Singaporeans ready to work for longer as 70 becomes the new 60

Pedestrians in Raffles Place in Singapore. A RAND survey found that Singaporeans have greater expectations of carrying on work after retirement age. (Photo: Getty Images/Bloomberg)

By Michelle Jamrisko

Singaporeans on the verge of retiring are prepared to keep working for longer than those that came before them.

Men aged 55 to 59 had far greater expectations to work full-time past 65 and 70 than employees currently are, while women had higher such projections beyond 62, 65, and 70, according to the latest survey by the Singapore Management University’s Centre for Research on the Economics of Ageing, which works with the U.S.-based RAND Corporation.

The findings could ease pressure on policy makers to financially support a rapidly-ageing population that’s living longer. Other countries have grappled with political pressures to keep retirement ages unchanged, leaving a steady flow of people taking up benefits as they kick in. Singapore’s retirement age, however, has rapidly increased to 67 years and made residents more adaptive to working longer, according to RAND.

Survey respondents were more likely to report that they expected to work past age 65 if they were male, low-educated, low-wealth, single, or healthy, the figures showed. For female Singaporeans, almost one in five sees herself in a full-time role past age 70 – more than twice the current 7 percent rate.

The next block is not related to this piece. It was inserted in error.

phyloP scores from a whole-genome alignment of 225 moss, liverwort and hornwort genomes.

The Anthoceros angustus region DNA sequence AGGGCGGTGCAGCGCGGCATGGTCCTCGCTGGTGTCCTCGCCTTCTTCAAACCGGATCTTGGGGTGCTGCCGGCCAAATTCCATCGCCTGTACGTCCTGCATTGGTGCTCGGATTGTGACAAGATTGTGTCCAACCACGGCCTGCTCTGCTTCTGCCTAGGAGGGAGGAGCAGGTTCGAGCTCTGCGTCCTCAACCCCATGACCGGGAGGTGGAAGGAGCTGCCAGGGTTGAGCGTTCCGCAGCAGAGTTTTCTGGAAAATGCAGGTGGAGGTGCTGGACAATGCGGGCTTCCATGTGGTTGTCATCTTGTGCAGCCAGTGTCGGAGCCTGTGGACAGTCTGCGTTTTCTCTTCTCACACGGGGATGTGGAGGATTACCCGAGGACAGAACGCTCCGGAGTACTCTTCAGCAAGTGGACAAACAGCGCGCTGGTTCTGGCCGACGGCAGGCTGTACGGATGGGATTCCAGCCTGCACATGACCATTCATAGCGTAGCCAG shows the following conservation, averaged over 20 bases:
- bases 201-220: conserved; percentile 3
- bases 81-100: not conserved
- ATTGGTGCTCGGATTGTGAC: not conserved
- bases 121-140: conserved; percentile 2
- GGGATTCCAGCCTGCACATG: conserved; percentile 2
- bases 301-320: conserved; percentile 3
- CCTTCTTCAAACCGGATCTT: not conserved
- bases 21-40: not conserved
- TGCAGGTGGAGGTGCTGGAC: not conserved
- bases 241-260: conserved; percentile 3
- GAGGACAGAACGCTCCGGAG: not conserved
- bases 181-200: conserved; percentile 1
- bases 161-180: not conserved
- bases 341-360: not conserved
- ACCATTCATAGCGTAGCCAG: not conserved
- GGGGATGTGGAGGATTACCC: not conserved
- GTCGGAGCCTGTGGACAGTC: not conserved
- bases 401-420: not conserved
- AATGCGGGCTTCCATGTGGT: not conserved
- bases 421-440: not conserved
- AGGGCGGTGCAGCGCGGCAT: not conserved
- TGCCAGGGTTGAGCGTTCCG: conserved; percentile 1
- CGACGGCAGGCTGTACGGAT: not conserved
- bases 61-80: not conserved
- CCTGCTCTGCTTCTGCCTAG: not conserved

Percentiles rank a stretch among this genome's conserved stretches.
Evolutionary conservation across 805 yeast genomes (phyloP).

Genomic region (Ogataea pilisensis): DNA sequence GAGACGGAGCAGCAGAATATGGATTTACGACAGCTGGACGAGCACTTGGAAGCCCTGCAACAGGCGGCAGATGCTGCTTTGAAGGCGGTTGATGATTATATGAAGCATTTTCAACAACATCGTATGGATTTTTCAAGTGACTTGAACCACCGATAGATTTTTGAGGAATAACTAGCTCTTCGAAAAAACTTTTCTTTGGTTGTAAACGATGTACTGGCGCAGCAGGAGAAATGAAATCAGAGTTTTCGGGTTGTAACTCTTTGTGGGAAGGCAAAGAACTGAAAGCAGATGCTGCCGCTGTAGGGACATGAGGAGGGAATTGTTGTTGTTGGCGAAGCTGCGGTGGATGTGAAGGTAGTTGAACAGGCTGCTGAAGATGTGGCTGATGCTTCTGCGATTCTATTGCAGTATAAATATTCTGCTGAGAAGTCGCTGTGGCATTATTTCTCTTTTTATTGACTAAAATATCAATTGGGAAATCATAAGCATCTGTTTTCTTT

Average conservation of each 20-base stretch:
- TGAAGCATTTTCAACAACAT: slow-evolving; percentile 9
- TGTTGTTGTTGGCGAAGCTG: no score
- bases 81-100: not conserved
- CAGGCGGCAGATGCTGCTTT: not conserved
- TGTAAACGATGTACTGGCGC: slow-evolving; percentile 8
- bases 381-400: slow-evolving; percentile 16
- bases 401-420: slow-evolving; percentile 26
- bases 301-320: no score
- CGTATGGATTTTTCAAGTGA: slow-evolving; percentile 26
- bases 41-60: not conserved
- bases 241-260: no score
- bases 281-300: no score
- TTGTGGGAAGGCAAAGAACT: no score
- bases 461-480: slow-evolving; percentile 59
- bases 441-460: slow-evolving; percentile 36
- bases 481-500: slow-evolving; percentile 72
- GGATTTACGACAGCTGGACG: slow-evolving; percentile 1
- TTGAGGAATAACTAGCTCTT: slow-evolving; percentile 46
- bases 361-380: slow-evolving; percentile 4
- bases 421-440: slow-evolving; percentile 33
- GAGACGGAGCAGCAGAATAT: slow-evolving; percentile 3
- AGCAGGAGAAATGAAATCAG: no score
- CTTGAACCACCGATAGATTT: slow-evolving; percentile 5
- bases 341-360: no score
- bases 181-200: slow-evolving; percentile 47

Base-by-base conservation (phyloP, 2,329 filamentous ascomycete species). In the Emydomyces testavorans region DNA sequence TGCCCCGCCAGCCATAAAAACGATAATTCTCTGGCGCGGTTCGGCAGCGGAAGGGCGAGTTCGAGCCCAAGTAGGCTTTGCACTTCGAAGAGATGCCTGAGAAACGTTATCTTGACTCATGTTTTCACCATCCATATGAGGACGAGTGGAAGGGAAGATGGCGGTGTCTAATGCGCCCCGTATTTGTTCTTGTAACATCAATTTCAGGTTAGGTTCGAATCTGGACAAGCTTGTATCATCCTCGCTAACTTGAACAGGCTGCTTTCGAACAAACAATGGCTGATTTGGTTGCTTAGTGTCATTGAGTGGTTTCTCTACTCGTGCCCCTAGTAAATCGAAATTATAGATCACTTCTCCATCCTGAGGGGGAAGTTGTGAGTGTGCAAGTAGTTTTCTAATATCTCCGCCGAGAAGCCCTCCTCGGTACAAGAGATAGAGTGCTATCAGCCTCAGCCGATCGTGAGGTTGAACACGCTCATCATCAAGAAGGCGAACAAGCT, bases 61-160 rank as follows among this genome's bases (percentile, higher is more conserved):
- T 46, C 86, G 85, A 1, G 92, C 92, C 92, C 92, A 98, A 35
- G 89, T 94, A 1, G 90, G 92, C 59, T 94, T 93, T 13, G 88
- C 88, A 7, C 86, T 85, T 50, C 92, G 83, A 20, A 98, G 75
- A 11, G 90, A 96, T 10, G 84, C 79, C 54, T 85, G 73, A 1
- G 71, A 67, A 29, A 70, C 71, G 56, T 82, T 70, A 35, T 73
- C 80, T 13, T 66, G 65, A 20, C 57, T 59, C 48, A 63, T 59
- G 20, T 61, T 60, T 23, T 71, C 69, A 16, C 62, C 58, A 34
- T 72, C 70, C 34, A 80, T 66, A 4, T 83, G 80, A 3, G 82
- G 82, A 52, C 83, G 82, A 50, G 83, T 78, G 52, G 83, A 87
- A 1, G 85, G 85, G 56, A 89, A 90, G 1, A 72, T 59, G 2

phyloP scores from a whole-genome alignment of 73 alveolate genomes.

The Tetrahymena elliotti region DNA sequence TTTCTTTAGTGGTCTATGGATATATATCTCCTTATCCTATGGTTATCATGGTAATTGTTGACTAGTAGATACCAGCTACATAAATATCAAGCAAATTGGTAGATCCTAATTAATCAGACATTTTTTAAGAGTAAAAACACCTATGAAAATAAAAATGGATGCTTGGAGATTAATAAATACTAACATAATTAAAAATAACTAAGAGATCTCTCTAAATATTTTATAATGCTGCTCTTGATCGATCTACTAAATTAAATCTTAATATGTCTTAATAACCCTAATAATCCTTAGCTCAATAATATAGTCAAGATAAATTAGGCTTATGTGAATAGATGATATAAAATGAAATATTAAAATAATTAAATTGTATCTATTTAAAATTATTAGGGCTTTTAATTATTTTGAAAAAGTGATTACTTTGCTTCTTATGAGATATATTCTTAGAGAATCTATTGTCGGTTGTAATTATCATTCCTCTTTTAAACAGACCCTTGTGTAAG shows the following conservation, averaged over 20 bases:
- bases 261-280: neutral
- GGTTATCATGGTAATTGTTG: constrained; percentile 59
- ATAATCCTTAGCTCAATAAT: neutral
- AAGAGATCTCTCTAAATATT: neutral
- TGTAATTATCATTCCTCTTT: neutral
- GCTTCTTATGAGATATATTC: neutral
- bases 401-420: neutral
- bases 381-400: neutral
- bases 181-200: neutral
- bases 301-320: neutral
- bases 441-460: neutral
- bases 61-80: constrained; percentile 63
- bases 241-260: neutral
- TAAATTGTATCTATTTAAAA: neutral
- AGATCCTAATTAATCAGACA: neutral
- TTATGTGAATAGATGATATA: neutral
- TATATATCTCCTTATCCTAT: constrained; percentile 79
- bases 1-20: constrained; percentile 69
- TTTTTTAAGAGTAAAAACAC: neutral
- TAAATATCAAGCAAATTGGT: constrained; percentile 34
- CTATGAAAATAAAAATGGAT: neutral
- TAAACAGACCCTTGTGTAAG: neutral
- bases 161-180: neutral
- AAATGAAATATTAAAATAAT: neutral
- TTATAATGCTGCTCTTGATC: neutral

The monthly longitudinal survey, which has an active sample of about 12,000 Singaporeans and averages about 8,000 responses each month, polls persons between age 50 and 70 on issues including income, health, employment, housing and general well-being.

While RAND has conducted similar projects in other countries over a longer period, Singapore’s has the highest-frequency data collection. Supported by a Ministry of Education grant, the survey has been taken since September 2015.

 

To contact the reporter on this story: Michelle Jamrisko in Singapore at mjamrisko@bloomberg.net

To contact the editors responsible for this story: Nasreen Seria at nseria@bloomberg.net, Chris Bourke, Karl Lester M. Yap

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